How to recycle a house
June 25, 2008 · Updated 6:38 PM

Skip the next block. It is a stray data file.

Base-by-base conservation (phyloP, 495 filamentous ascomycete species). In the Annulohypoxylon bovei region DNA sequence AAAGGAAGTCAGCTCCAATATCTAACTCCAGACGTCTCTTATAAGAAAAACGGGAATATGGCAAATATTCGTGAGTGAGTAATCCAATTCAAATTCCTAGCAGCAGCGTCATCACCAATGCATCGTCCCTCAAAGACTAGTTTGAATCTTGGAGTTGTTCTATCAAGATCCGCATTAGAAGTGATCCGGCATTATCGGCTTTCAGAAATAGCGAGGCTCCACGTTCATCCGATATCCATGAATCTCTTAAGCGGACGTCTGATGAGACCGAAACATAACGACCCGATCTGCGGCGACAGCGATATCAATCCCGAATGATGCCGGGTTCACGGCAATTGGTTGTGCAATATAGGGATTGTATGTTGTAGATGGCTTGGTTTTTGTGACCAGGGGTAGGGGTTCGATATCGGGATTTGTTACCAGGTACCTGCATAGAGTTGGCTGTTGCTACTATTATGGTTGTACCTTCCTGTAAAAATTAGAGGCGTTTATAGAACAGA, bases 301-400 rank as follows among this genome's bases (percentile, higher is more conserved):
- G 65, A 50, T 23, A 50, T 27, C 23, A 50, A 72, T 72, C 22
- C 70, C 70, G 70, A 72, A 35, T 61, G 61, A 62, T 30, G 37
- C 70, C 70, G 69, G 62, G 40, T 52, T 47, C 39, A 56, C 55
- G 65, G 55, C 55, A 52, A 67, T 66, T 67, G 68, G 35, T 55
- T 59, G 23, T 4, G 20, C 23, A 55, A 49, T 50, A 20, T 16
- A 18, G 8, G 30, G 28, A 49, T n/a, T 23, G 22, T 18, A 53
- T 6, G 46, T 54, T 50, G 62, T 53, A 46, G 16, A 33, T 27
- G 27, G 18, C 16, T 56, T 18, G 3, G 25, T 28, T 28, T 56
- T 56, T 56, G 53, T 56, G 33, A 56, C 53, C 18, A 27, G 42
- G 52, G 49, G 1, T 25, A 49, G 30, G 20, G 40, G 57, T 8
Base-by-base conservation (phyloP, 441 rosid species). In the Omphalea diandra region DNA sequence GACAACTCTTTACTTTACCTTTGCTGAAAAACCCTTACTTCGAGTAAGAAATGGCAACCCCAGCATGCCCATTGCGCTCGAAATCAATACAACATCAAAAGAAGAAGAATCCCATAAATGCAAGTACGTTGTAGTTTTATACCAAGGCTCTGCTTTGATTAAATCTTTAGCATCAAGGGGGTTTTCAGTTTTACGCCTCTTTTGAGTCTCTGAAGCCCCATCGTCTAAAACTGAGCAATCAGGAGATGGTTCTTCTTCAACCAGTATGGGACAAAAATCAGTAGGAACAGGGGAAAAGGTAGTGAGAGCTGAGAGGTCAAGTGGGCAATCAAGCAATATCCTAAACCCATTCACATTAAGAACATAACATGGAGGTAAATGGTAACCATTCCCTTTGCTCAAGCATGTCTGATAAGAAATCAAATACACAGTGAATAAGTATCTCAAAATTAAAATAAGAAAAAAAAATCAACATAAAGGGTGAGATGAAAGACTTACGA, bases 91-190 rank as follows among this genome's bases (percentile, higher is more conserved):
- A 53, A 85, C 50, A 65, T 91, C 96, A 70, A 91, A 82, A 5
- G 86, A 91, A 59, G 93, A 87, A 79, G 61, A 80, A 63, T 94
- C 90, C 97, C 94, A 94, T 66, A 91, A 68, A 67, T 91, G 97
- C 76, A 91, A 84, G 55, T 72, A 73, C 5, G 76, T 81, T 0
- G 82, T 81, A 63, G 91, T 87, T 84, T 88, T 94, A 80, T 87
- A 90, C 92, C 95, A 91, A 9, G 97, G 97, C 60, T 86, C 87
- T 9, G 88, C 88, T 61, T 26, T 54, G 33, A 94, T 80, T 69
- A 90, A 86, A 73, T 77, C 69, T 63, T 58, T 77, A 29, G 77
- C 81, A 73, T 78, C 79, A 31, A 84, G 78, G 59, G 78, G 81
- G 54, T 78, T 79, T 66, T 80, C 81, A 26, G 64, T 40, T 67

"House movers from Morris Construction of Everett pull out of the Double Bluff area with the last piece of a recycled home destined for a Greenbank family.Matt Johnson / staff photoGot a house? Need a house?Goosefoot Community Fund is looking for more potential house donors and for individuals and families who could use them. To find out more about the program, write to Goosefoot Community Fund at P.O. Box 114, Langley WA, 98260 or send an e-mail to email@example.com.When they get old, houses are like any other piece of garbage on Whidbey Island.In the bustling beachfront property market on the island, little beach homes are being replaced by large, modern homes almost daily. Until now, property owners have had three options. The could demolish an old house and have it hauled to a landfill. They could allow firefighters to burn it down to practice their skills. Or, in rare cases, they could add on to an existing home. Seattle's Bob Sander is one of the people who want to build a new home where an old one was already standing. He thought about all those options before discovering a new way to get rid of a Double Bluff area house he didn't really want. He recycled his house. Taking advantage of a pilot program started by South Whidbey's Goosefoot Community Fund, Sanders donated his home to an innovative house-cycling program that could put dozens of families into unwanted but perfectly good homes over the next few years.Last week, a house moving crew cut Sanders' 1950s era, 1,100-square-foot rambler into three pieces, loaded the pieces onto trucks, then hauled it to Greenbank to deliver it to Terri and David Schaal and the couple's three children. The house arrived at the Schaals' Greenbank lot essentially for free.Linda Moore, a South Whidbey attorney who works for Goosefoot, said house-cycling is something that can work on Whidbey Island because property owners can do it for no more than the cost of demolishing a house. She said Sander was happy to give the Goosefoot program a try.They were just going to tear it down, haul it away, and throw it in a landfill, she said.The idea behind the program is to get good homes to families or individuals who already have land, but who cannot afford to buy homes. Moore said the intention behind the program is to get these homes to households with earnings approximately half the county average of $60,000, or about $30,000. The program is not designed for the poorest of the poor, Moore said, but for people who have land, some carpentry skills, and enough income to cover any bank loans they would need to remodel a donated house. The Schaals fall into this category, as do many other people living on South Whidbey.We're not looking to hand someone a totally finished product, Moore said.For this first shot at house-cycling, Sanders paid Goosefoot about $15,000, slightly more than it would have cost him to demolish the home. With the money, Goosefoot paid to have the house moved. As an incentive for Sanders, Moore found a method under federal tax law in which Sander could claim the house giveaway as a charitable donation. She said the tax write-off for the house's value -- approximately $80,000 -- will be sizable.Terri Schaal said getting this house was a serendipitous occurrence. She and her husband moved to Greenbank from California two years ago and have been living on property they own. But they had not yet been able to afford to build a home. A few months ago, they became interested in acquiring the old Sears kit home that has been sitting at the Greenbank Farm for years. Moore found out about their plan and had builders from Gemkow Construction inspect the house. Moore said the house was badly worm eaten and would need almost $200,000 to be restored.Schaal said the Gemkow builders told her she should try to acquire Sanders' house. With the help of Moore and Goosefoot, that is exactly what happened.It was a perfectly good house. A nice house, Schaal said.This week, Gemkow is putting the house back together. Work will soon start on a foundation, which the Schaals will pay for. Goosefoot will loan the Shaals the money they need for the foundation and to bring the house up to bank loan standards. That loan carries no interest charge.As for the remodeling of the house, Terri Schaal said she and her husband will do as much of the work as they can to avoid a big bank loan.We're very handy, thank goodness, Schaal said.With luck, the family will be able to move in late this year.I would love to promise my kids we'd have a house by Christmas, she said. Linda Moore said she will check in with the Schaals regularly to find out if house-cycling can work. If it does, she said, Goosefoot will do more of it.We said, 'Let's try this as an experiment and see if it works,' Moore said.The project received a good deal of help from the Island County Building Department, Moore said. Department officials expedited permits to allow Goosefoot to move Sanders' house in time to meet his construction schedule. "